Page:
The final keynote address of the conference was particularly inspiring. Pat Snedden, the Chair of Manaiakalani Education Trust, took delegates on a journey describing the origins, current successes and future of this important trust which aims to improve educational outcomes for children in some of New Zealand’s most socio-economically disadvantaged communities. I had previously heard the story of this trust – but this presentation gave me a fuller understanding of the outstanding work that this group has done, and importantly their plans to help children in similar circumstances around New Zealand to enjoy the benefits accrued by this simply inspiring Trust.
The most crucial element of a delegates enjoyment and learning from a conference such as this, is the range of breakouts that you attend. This year I made a conscious effort to be on-the-ball regarding the opening of breakouts – to ensure that I got all my top choices, which I did.
Across the three days I attended 7 different Breakout sessions. All of these sessions were extremely well organised, interesting, and relevant to both my role here at St Andrew’s College, and the future direction of education in New Zealand.
One particularly interesting session was presented by Westley Field, an Australian educator. He initially reflected on the importance for a school to have a clear school-wide pedagogy; one that all staff can buy into. He continued, to speak about the importance of student well-being as a catalyst for academic success, and the implications that this has for schools.
“Resilience can be changed, and taught. Socratic questioning can be incorporated as a way to ensure that students are building resilience. This improvement must be happening constantly.”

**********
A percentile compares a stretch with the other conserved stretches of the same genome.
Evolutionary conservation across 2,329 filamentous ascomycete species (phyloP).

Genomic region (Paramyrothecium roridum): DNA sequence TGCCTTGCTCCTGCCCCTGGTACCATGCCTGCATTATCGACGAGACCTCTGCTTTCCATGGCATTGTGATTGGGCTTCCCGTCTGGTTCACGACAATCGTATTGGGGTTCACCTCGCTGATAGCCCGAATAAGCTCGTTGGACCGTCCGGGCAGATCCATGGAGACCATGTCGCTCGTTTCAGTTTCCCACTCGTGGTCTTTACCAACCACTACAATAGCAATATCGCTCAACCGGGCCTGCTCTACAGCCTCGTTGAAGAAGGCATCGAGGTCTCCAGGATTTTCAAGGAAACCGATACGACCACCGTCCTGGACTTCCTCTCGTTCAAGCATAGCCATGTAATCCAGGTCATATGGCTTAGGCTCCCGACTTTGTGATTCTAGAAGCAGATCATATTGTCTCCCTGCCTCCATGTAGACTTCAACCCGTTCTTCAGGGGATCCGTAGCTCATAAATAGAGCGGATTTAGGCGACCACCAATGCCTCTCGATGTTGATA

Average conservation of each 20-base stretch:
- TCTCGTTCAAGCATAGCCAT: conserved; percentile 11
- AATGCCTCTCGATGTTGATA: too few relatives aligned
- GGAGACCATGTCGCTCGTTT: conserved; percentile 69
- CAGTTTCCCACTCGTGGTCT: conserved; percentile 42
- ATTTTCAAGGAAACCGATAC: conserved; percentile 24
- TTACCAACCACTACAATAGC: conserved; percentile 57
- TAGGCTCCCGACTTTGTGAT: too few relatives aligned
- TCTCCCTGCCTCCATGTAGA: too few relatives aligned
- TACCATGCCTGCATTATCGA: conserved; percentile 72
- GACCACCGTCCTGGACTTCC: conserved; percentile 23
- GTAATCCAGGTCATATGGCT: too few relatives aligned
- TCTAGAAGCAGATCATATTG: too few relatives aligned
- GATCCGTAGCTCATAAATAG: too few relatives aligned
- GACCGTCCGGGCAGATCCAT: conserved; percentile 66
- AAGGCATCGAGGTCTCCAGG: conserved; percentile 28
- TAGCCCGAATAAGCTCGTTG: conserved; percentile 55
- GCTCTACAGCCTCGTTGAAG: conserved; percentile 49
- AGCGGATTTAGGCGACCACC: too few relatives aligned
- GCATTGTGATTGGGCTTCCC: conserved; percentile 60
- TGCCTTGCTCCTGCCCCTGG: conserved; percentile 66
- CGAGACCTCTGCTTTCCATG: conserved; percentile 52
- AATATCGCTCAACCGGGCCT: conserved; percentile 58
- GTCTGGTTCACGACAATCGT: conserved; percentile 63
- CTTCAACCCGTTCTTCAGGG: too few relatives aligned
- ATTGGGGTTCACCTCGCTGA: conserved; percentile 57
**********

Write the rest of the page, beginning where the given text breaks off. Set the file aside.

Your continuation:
One of the highlights of my conference was Mark Osborne giving an extremely interesting seminar around leading change in schools, leadership vs management, and the importance of preparing people for change. He also gave some clear strategies that should be considered in dynamic organisations such as schools. I particularly like the question
“what is the opportunity cost of NOT changing”
The session was particularly useful for me as a colleague, Ms Yuill-Proctor, was also in attendance. She remarks that she particularly enjoyed:
“looking at 1st order change and 2nd order change. How to make the transition from 2nd order change into 1st order change smoother.”
To read more about Ms Yuill-Proctor’s experiences at ULearn, check out her blog.
IMPACT OF THE CONFERENCE:
Part of the St Andrew’s College delegation enjoying some important social time at the uLearn Dinner.
Attending ULearn is always extremely interesting and worthwhile; I was very impressed with ULearn15. After three years of non-attendance, I was glad to see that the conference appears to be re-energised, and this has definitely rubbed off on me. All attendees from our school found it an extremely engaging and motivating three days.
Moving forward I have learnt a great deal about managing change within my job, and more importantly, supporting staff to engage more proactively with this process of change.
As usual uLearn was heavily tweeted by delegates – feel free to follow me. To catch up on the conference, check out archive tweets from @uLearnNZ or #ulearn15.